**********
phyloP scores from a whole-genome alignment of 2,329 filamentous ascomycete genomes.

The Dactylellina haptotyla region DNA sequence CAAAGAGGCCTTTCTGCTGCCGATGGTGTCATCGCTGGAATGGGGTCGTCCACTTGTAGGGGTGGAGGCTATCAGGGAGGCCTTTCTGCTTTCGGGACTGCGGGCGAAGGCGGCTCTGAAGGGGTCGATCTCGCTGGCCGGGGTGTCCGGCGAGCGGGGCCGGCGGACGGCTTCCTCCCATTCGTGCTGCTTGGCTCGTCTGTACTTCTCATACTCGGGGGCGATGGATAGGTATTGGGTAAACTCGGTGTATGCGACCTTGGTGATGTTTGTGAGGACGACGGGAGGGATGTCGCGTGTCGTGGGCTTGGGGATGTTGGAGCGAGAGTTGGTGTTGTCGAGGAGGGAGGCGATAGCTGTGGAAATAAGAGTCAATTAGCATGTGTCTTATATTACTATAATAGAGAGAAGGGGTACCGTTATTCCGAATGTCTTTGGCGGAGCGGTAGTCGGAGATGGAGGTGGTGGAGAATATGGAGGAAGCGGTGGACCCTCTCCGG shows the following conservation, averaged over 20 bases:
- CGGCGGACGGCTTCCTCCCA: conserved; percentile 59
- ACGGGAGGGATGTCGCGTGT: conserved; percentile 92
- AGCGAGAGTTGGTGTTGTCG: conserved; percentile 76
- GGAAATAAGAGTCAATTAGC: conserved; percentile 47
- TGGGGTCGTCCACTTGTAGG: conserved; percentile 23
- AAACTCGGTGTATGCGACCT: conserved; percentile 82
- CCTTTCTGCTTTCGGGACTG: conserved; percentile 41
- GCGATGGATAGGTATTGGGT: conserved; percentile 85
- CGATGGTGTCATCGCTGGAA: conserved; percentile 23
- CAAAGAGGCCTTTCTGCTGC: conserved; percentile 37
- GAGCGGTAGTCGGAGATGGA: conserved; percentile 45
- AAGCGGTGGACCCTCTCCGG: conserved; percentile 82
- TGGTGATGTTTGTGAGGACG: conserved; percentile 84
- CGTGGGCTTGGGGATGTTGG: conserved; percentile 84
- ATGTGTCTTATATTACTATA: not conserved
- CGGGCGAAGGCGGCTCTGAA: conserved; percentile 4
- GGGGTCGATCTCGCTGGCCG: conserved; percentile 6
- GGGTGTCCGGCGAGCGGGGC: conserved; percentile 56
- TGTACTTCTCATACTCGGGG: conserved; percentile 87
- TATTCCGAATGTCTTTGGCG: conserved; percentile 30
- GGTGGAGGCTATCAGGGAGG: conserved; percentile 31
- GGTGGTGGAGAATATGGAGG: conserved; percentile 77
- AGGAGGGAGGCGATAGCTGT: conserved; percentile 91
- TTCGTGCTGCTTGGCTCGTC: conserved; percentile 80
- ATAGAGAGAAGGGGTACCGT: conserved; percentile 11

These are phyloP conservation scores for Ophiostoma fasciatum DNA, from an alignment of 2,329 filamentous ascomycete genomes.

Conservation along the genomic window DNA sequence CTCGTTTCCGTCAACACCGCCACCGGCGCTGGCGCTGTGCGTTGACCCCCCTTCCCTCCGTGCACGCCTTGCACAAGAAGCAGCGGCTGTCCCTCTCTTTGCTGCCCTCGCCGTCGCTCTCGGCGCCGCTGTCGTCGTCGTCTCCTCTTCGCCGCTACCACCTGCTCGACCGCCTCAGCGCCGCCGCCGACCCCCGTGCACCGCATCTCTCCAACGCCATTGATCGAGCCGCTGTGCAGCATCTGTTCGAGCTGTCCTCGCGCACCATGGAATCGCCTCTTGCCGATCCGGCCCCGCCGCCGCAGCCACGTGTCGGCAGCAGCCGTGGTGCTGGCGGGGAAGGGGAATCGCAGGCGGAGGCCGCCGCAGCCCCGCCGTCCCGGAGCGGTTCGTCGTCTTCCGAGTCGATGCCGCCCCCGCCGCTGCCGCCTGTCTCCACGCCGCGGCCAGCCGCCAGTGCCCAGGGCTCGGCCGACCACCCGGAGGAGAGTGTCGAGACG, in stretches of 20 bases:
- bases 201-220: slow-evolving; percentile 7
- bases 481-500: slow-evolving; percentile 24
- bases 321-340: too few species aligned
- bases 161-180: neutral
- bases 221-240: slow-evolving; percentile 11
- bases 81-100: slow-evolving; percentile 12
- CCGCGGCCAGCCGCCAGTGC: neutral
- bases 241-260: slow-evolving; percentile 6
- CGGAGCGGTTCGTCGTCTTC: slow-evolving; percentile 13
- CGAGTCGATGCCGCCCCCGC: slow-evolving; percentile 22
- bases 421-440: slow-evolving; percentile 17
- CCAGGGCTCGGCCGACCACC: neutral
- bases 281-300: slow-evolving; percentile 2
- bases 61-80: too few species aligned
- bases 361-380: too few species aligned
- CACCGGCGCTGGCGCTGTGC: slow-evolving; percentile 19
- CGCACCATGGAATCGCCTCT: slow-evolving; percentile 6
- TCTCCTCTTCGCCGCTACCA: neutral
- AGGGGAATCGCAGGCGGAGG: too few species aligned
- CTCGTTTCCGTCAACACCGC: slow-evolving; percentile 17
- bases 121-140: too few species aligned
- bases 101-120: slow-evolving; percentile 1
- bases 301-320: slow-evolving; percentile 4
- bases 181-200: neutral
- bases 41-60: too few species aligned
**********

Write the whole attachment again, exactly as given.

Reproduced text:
phyloP scores from a whole-genome alignment of 2,329 filamentous ascomycete genomes.

The Dactylellina haptotyla region DNA sequence CAAAGAGGCCTTTCTGCTGCCGATGGTGTCATCGCTGGAATGGGGTCGTCCACTTGTAGGGGTGGAGGCTATCAGGGAGGCCTTTCTGCTTTCGGGACTGCGGGCGAAGGCGGCTCTGAAGGGGTCGATCTCGCTGGCCGGGGTGTCCGGCGAGCGGGGCCGGCGGACGGCTTCCTCCCATTCGTGCTGCTTGGCTCGTCTGTACTTCTCATACTCGGGGGCGATGGATAGGTATTGGGTAAACTCGGTGTATGCGACCTTGGTGATGTTTGTGAGGACGACGGGAGGGATGTCGCGTGTCGTGGGCTTGGGGATGTTGGAGCGAGAGTTGGTGTTGTCGAGGAGGGAGGCGATAGCTGTGGAAATAAGAGTCAATTAGCATGTGTCTTATATTACTATAATAGAGAGAAGGGGTACCGTTATTCCGAATGTCTTTGGCGGAGCGGTAGTCGGAGATGGAGGTGGTGGAGAATATGGAGGAAGCGGTGGACCCTCTCCGG shows the following conservation, averaged over 20 bases:
- CGGCGGACGGCTTCCTCCCA: conserved; percentile 59
- ACGGGAGGGATGTCGCGTGT: conserved; percentile 92
- AGCGAGAGTTGGTGTTGTCG: conserved; percentile 76
- GGAAATAAGAGTCAATTAGC: conserved; percentile 47
- TGGGGTCGTCCACTTGTAGG: conserved; percentile 23
- AAACTCGGTGTATGCGACCT: conserved; percentile 82
- CCTTTCTGCTTTCGGGACTG: conserved; percentile 41
- GCGATGGATAGGTATTGGGT: conserved; percentile 85
- CGATGGTGTCATCGCTGGAA: conserved; percentile 23
- CAAAGAGGCCTTTCTGCTGC: conserved; percentile 37
- GAGCGGTAGTCGGAGATGGA: conserved; percentile 45
- AAGCGGTGGACCCTCTCCGG: conserved; percentile 82
- TGGTGATGTTTGTGAGGACG: conserved; percentile 84
- CGTGGGCTTGGGGATGTTGG: conserved; percentile 84
- ATGTGTCTTATATTACTATA: not conserved
- CGGGCGAAGGCGGCTCTGAA: conserved; percentile 4
- GGGGTCGATCTCGCTGGCCG: conserved; percentile 6
- GGGTGTCCGGCGAGCGGGGC: conserved; percentile 56
- TGTACTTCTCATACTCGGGG: conserved; percentile 87
- TATTCCGAATGTCTTTGGCG: conserved; percentile 30
- GGTGGAGGCTATCAGGGAGG: conserved; percentile 31
- GGTGGTGGAGAATATGGAGG: conserved; percentile 77
- AGGAGGGAGGCGATAGCTGT: conserved; percentile 91
- TTCGTGCTGCTTGGCTCGTC: conserved; percentile 80
- ATAGAGAGAAGGGGTACCGT: conserved; percentile 11

These are phyloP conservation scores for Ophiostoma fasciatum DNA, from an alignment of 2,329 filamentous ascomycete genomes.

Conservation along the genomic window DNA sequence CTCGTTTCCGTCAACACCGCCACCGGCGCTGGCGCTGTGCGTTGACCCCCCTTCCCTCCGTGCACGCCTTGCACAAGAAGCAGCGGCTGTCCCTCTCTTTGCTGCCCTCGCCGTCGCTCTCGGCGCCGCTGTCGTCGTCGTCTCCTCTTCGCCGCTACCACCTGCTCGACCGCCTCAGCGCCGCCGCCGACCCCCGTGCACCGCATCTCTCCAACGCCATTGATCGAGCCGCTGTGCAGCATCTGTTCGAGCTGTCCTCGCGCACCATGGAATCGCCTCTTGCCGATCCGGCCCCGCCGCCGCAGCCACGTGTCGGCAGCAGCCGTGGTGCTGGCGGGGAAGGGGAATCGCAGGCGGAGGCCGCCGCAGCCCCGCCGTCCCGGAGCGGTTCGTCGTCTTCCGAGTCGATGCCGCCCCCGCCGCTGCCGCCTGTCTCCACGCCGCGGCCAGCCGCCAGTGCCCAGGGCTCGGCCGACCACCCGGAGGAGAGTGTCGAGACG, in stretches of 20 bases:
- bases 201-220: slow-evolving; percentile 7
- bases 481-500: slow-evolving; percentile 24
- bases 321-340: too few species aligned
- bases 161-180: neutral
- bases 221-240: slow-evolving; percentile 11
- bases 81-100: slow-evolving; percentile 12
- CCGCGGCCAGCCGCCAGTGC: neutral
- bases 241-260: slow-evolving; percentile 6
- CGGAGCGGTTCGTCGTCTTC: slow-evolving; percentile 13
- CGAGTCGATGCCGCCCCCGC: slow-evolving; percentile 22
- bases 421-440: slow-evolving; percentile 17
- CCAGGGCTCGGCCGACCACC: neutral
- bases 281-300: slow-evolving; percentile 2
- bases 61-80: too few species aligned
- bases 361-380: too few species aligned
- CACCGGCGCTGGCGCTGTGC: slow-evolving; percentile 19
- CGCACCATGGAATCGCCTCT: slow-evolving; percentile 6
- TCTCCTCTTCGCCGCTACCA: neutral
- AGGGGAATCGCAGGCGGAGG: too few species aligned
- CTCGTTTCCGTCAACACCGC: slow-evolving; percentile 17
- bases 121-140: too few species aligned
- bases 101-120: slow-evolving; percentile 1
- bases 301-320: slow-evolving; percentile 4
- bases 181-200: neutral
- bases 41-60: too few species aligned